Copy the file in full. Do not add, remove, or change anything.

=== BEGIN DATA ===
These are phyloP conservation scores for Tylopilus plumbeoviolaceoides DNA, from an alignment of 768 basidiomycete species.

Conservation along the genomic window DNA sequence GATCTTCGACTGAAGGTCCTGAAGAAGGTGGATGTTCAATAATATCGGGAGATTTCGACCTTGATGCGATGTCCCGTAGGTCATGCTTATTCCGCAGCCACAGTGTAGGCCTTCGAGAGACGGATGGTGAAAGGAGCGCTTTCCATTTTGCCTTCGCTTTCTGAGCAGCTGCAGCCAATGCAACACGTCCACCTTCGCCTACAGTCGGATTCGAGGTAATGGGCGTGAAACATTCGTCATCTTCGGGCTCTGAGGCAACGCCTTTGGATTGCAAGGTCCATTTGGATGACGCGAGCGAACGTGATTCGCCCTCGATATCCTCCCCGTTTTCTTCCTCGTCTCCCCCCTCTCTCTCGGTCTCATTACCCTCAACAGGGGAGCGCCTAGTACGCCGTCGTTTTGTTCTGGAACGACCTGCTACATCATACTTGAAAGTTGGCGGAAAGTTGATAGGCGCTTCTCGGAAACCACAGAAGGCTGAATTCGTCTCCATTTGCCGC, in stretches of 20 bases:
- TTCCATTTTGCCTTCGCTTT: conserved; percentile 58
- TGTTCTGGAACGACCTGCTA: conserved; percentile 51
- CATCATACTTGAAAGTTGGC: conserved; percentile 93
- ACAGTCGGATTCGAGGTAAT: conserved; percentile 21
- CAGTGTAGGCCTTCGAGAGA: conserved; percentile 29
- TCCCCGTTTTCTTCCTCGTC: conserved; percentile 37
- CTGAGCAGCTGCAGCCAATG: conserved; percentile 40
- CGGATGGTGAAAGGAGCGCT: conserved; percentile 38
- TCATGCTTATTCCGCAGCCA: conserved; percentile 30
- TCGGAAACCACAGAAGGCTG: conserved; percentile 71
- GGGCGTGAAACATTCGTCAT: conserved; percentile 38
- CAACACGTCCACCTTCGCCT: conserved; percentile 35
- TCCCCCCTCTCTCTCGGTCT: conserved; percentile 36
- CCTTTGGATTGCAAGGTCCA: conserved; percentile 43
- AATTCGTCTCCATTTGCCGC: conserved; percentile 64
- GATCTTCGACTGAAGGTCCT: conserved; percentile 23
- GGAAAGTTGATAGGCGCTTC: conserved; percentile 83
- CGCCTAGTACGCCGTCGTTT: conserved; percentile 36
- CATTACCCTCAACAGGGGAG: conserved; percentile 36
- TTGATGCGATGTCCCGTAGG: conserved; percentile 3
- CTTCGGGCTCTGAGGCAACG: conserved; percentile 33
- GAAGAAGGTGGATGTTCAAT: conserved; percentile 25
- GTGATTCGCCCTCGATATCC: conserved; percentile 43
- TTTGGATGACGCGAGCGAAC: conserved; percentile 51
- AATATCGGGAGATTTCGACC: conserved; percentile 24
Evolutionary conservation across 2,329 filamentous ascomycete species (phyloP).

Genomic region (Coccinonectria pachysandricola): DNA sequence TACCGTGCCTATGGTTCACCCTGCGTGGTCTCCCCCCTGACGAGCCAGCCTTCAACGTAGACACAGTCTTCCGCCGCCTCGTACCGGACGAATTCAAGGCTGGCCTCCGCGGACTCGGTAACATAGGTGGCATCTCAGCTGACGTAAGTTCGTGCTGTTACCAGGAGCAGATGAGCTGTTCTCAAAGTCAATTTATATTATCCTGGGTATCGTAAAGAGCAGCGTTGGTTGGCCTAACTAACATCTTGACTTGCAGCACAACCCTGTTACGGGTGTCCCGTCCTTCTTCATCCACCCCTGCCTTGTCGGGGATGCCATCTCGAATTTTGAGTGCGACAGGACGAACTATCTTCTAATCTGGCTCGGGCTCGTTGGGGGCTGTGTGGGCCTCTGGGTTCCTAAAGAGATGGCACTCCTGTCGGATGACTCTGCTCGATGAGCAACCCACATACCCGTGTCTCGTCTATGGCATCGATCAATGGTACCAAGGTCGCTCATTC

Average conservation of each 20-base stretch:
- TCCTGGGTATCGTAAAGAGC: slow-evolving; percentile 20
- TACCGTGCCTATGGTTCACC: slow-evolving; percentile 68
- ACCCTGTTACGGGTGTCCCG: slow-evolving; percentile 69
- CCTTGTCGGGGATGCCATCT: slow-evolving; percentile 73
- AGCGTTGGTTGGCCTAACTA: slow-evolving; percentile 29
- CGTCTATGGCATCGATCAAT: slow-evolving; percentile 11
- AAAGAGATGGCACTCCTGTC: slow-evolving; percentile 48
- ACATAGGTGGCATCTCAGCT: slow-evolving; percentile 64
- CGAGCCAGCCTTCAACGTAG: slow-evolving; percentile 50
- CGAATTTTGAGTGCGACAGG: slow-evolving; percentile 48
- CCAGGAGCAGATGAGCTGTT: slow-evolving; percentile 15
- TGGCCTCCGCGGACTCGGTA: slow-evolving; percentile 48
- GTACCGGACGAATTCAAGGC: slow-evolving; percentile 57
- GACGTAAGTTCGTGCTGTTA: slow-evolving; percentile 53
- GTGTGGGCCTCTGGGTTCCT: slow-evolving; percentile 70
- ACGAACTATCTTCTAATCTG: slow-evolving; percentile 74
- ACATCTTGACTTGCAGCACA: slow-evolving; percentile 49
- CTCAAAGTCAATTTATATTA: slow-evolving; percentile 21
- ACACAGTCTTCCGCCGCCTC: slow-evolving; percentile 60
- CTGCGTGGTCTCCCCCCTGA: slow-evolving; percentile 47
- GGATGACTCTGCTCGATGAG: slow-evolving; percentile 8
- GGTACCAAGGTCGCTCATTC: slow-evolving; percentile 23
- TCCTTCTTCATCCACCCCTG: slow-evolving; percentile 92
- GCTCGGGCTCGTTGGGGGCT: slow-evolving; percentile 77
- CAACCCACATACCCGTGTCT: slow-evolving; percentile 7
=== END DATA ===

These are phyloP conservation scores for Tylopilus plumbeoviolaceoides DNA, from an alignment of 768 basidiomycete species.

Conservation along the genomic window DNA sequence GATCTTCGACTGAAGGTCCTGAAGAAGGTGGATGTTCAATAATATCGGGAGATTTCGACCTTGATGCGATGTCCCGTAGGTCATGCTTATTCCGCAGCCACAGTGTAGGCCTTCGAGAGACGGATGGTGAAAGGAGCGCTTTCCATTTTGCCTTCGCTTTCTGAGCAGCTGCAGCCAATGCAACACGTCCACCTTCGCCTACAGTCGGATTCGAGGTAATGGGCGTGAAACATTCGTCATCTTCGGGCTCTGAGGCAACGCCTTTGGATTGCAAGGTCCATTTGGATGACGCGAGCGAACGTGATTCGCCCTCGATATCCTCCCCGTTTTCTTCCTCGTCTCCCCCCTCTCTCTCGGTCTCATTACCCTCAACAGGGGAGCGCCTAGTACGCCGTCGTTTTGTTCTGGAACGACCTGCTACATCATACTTGAAAGTTGGCGGAAAGTTGATAGGCGCTTCTCGGAAACCACAGAAGGCTGAATTCGTCTCCATTTGCCGC, in stretches of 20 bases:
- TTCCATTTTGCCTTCGCTTT: conserved; percentile 58
- TGTTCTGGAACGACCTGCTA: conserved; percentile 51
- CATCATACTTGAAAGTTGGC: conserved; percentile 93
- ACAGTCGGATTCGAGGTAAT: conserved; percentile 21
- CAGTGTAGGCCTTCGAGAGA: conserved; percentile 29
- TCCCCGTTTTCTTCCTCGTC: conserved; percentile 37
- CTGAGCAGCTGCAGCCAATG: conserved; percentile 40
- CGGATGGTGAAAGGAGCGCT: conserved; percentile 38
- TCATGCTTATTCCGCAGCCA: conserved; percentile 30
- TCGGAAACCACAGAAGGCTG: conserved; percentile 71
- GGGCGTGAAACATTCGTCAT: conserved; percentile 38
- CAACACGTCCACCTTCGCCT: conserved; percentile 35
- TCCCCCCTCTCTCTCGGTCT: conserved; percentile 36
- CCTTTGGATTGCAAGGTCCA: conserved; percentile 43
- AATTCGTCTCCATTTGCCGC: conserved; percentile 64
- GATCTTCGACTGAAGGTCCT: conserved; percentile 23
- GGAAAGTTGATAGGCGCTTC: conserved; percentile 83
- CGCCTAGTACGCCGTCGTTT: conserved; percentile 36
- CATTACCCTCAACAGGGGAG: conserved; percentile 36
- TTGATGCGATGTCCCGTAGG: conserved; percentile 3
- CTTCGGGCTCTGAGGCAACG: conserved; percentile 33
- GAAGAAGGTGGATGTTCAAT: conserved; percentile 25
- GTGATTCGCCCTCGATATCC: conserved; percentile 43
- TTTGGATGACGCGAGCGAAC: conserved; percentile 51
- AATATCGGGAGATTTCGACC: conserved; percentile 24
Evolutionary conservation across 2,329 filamentous ascomycete species (phyloP).

Genomic region (Coccinonectria pachysandricola): DNA sequence TACCGTGCCTATGGTTCACCCTGCGTGGTCTCCCCCCTGACGAGCCAGCCTTCAACGTAGACACAGTCTTCCGCCGCCTCGTACCGGACGAATTCAAGGCTGGCCTCCGCGGACTCGGTAACATAGGTGGCATCTCAGCTGACGTAAGTTCGTGCTGTTACCAGGAGCAGATGAGCTGTTCTCAAAGTCAATTTATATTATCCTGGGTATCGTAAAGAGCAGCGTTGGTTGGCCTAACTAACATCTTGACTTGCAGCACAACCCTGTTACGGGTGTCCCGTCCTTCTTCATCCACCCCTGCCTTGTCGGGGATGCCATCTCGAATTTTGAGTGCGACAGGACGAACTATCTTCTAATCTGGCTCGGGCTCGTTGGGGGCTGTGTGGGCCTCTGGGTTCCTAAAGAGATGGCACTCCTGTCGGATGACTCTGCTCGATGAGCAACCCACATACCCGTGTCTCGTCTATGGCATCGATCAATGGTACCAAGGTCGCTCATTC

Average conservation of each 20-base stretch:
- TCCTGGGTATCGTAAAGAGC: slow-evolving; percentile 20
- TACCGTGCCTATGGTTCACC: slow-evolving; percentile 68
- ACCCTGTTACGGGTGTCCCG: slow-evolving; percentile 69
- CCTTGTCGGGGATGCCATCT: slow-evolving; percentile 73
- AGCGTTGGTTGGCCTAACTA: slow-evolving; percentile 29
- CGTCTATGGCATCGATCAAT: slow-evolving; percentile 11
- AAAGAGATGGCACTCCTGTC: slow-evolving; percentile 48
- ACATAGGTGGCATCTCAGCT: slow-evolving; percentile 64
- CGAGCCAGCCTTCAACGTAG: slow-evolving; percentile 50
- CGAATTTTGAGTGCGACAGG: slow-evolving; percentile 48
- CCAGGAGCAGATGAGCTGTT: slow-evolving; percentile 15
- TGGCCTCCGCGGACTCGGTA: slow-evolving; percentile 48
- GTACCGGACGAATTCAAGGC: slow-evolving; percentile 57
- GACGTAAGTTCGTGCTGTTA: slow-evolving; percentile 53
- GTGTGGGCCTCTGGGTTCCT: slow-evolving; percentile 70
- ACGAACTATCTTCTAATCTG: slow-evolving; percentile 74
- ACATCTTGACTTGCAGCACA: slow-evolving; percentile 49
- CTCAAAGTCAATTTATATTA: slow-evolving; percentile 21
- ACACAGTCTTCCGCCGCCTC: slow-evolving; percentile 60
- CTGCGTGGTCTCCCCCCTGA: slow-evolving; percentile 47
- GGATGACTCTGCTCGATGAG: slow-evolving; percentile 8
- GGTACCAAGGTCGCTCATTC: slow-evolving; percentile 23
- TCCTTCTTCATCCACCCCTG: slow-evolving; percentile 92
- GCTCGGGCTCGTTGGGGGCT: slow-evolving; percentile 77
- CAACCCACATACCCGTGTCT: slow-evolving; percentile 7